Tokyo Olympics chief Yoshiro Mori quits after sexism row


Tokyo Olympics chief Yoshiro Mori quits after the 83-year-old sparked a sexism row by declaring ‘annoying’ women ‘talk too much’ in another setback for organisers in a Games beset by Covid-19 problems

  • Yoshiro Mori accepted his remarks had caused ‘chaos’ as he stepped down
  • The IOC had said Mori’s remarks were ‘inappropriate’ but didn’t call for him to go
  • It is another issue for organisers, with the Games already delayed by Covid-19 
  • Mori wanted Saburo Kawabuchi, former chair of the Japanese FA, to replace him
  • Japan’s prime minister Yoshihide Suga is reported to want a woman in charge 

Preparations for the Olympics were thrown into disarray on Friday as Tokyo Games chief Yoshiro Mori resigned — then the Japanese government appeared to block the appointment of his preferred successor. 

Mori, 83, quit as Tokyo organising committee president following a public backlash over sexist comments he made last week when he said women talked too much in meetings.

The former Japanese prime minister admitted: ‘My inappropriate remarks have caused chaos. The Games should continue under new leadership, so I am stepping down.’

Mori acknowledged his remarks had caused ‘chaos’ as he announced his resignation 

Mori wanted Saburo Kawabuchi, a former chair of the Japanese FA, to replace him. But the 84-year-old withdrew his candidacy amid opposition to another old man being appointed into the role, and the backhanded way he was approached about the job.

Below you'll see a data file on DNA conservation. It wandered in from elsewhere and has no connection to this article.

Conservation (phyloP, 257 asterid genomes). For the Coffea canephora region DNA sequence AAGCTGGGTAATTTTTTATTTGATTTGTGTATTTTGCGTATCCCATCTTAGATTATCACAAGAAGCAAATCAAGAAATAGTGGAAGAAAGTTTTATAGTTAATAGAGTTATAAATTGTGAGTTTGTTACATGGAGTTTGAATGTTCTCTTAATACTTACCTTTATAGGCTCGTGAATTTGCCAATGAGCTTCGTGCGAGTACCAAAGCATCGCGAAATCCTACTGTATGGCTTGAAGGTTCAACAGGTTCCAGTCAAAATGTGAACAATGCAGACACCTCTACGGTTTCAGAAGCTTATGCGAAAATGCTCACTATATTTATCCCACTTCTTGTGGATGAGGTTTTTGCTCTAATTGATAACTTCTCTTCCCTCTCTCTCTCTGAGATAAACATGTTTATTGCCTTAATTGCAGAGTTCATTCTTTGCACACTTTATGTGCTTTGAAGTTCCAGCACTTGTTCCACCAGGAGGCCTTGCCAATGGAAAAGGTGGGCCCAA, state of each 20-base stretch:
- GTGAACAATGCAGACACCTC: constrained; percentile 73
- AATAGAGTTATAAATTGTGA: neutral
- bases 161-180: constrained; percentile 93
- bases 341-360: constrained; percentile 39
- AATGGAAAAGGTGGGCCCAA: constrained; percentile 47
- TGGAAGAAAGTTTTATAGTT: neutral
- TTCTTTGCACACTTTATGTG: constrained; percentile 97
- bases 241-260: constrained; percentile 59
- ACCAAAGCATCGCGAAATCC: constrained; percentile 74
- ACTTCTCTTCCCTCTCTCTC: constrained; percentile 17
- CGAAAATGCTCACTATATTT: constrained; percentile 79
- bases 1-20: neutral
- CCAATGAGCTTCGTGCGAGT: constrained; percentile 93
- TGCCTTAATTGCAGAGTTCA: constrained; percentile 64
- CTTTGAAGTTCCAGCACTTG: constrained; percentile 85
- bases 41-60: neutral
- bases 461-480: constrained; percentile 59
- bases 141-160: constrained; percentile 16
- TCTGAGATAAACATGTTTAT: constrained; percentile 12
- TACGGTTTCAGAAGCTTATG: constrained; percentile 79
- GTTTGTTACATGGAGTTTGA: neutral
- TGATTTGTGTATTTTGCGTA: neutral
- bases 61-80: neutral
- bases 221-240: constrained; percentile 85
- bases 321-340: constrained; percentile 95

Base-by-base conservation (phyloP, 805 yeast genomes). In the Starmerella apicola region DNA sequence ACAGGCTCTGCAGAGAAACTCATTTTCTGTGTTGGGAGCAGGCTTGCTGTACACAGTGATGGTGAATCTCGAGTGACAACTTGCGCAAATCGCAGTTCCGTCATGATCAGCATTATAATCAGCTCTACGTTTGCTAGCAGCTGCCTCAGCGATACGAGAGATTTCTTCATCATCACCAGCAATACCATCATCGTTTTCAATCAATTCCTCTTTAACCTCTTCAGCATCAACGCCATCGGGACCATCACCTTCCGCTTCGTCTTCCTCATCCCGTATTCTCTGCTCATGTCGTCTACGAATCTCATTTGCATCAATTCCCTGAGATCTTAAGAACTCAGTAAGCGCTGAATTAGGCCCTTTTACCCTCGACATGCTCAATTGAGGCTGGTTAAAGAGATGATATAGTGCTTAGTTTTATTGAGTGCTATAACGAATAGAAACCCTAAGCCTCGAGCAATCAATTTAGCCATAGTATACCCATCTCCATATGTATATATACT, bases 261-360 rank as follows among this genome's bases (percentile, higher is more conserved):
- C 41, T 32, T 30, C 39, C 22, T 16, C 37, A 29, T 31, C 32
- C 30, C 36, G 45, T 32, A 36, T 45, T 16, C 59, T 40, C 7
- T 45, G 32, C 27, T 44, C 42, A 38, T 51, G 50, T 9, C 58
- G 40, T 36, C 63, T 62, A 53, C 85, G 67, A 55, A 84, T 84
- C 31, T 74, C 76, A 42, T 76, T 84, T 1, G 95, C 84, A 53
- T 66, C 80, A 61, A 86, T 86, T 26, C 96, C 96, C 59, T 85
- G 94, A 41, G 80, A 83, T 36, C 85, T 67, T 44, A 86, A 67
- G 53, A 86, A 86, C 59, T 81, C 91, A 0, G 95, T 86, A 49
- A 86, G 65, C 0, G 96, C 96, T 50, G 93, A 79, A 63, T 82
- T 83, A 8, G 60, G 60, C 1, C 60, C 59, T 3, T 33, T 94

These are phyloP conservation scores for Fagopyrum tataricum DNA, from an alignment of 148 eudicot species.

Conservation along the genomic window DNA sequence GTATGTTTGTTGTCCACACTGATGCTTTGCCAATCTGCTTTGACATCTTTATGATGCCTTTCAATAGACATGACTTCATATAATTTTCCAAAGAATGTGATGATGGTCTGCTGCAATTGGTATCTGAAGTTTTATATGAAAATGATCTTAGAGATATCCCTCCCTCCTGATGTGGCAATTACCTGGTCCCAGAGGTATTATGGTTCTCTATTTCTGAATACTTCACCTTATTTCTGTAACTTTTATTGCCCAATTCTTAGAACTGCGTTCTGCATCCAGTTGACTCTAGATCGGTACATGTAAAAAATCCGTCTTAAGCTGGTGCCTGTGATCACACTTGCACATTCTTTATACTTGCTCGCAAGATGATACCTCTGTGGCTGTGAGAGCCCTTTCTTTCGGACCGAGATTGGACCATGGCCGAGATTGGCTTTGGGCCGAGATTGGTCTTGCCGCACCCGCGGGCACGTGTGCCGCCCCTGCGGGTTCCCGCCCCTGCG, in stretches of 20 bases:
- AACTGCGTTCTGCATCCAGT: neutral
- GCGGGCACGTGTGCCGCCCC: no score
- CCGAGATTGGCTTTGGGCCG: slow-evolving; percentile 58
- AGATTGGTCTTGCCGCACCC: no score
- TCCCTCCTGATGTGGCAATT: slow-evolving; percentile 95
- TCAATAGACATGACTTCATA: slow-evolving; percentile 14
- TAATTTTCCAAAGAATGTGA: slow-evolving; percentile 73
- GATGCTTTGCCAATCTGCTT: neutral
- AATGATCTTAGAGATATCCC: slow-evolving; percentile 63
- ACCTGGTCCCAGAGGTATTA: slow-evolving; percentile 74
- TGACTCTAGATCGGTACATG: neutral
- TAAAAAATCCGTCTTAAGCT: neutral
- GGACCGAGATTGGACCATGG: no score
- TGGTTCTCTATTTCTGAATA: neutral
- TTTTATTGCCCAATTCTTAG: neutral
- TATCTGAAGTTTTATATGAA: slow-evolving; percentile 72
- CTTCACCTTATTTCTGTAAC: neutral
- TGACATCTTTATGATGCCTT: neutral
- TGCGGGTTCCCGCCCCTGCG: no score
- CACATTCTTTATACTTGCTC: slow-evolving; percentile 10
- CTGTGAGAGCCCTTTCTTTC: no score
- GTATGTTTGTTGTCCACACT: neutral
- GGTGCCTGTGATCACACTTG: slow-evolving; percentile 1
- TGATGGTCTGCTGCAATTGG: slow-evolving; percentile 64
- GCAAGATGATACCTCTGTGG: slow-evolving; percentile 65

Japan’s prime minister Yoshihide Suga is reported to want a woman in charge, with Seiko Hashimoto, the Olympic minister and former track cyclist and speed skater, a contender.

Mori wanted Saburo Kawabuchi, a former chair of the Japanese FA, to be his replacement

Mori wanted Saburo Kawabuchi, a former chair of the Japanese FA, to be his replacement

Seiko Hashimoto, the Olympics minister, is a contender to replace Mori as Olympics chief

Seiko Hashimoto, the Olympics minister, is a contender to replace Mori as Olympics chief

Earlier this week, the IOC acknowledged Mori's apology and didn't call for him to quit his role

Earlier this week, the IOC acknowledged Mori’s apology and didn’t call for him to quit his role 

The Games are unpopular with residents amid the Covid-19 outbreak, with people in Tokyo protesting against them being held later this year

The Games are unpopular with residents amid the Covid-19 outbreak, with people in Tokyo protesting against them being held later this year

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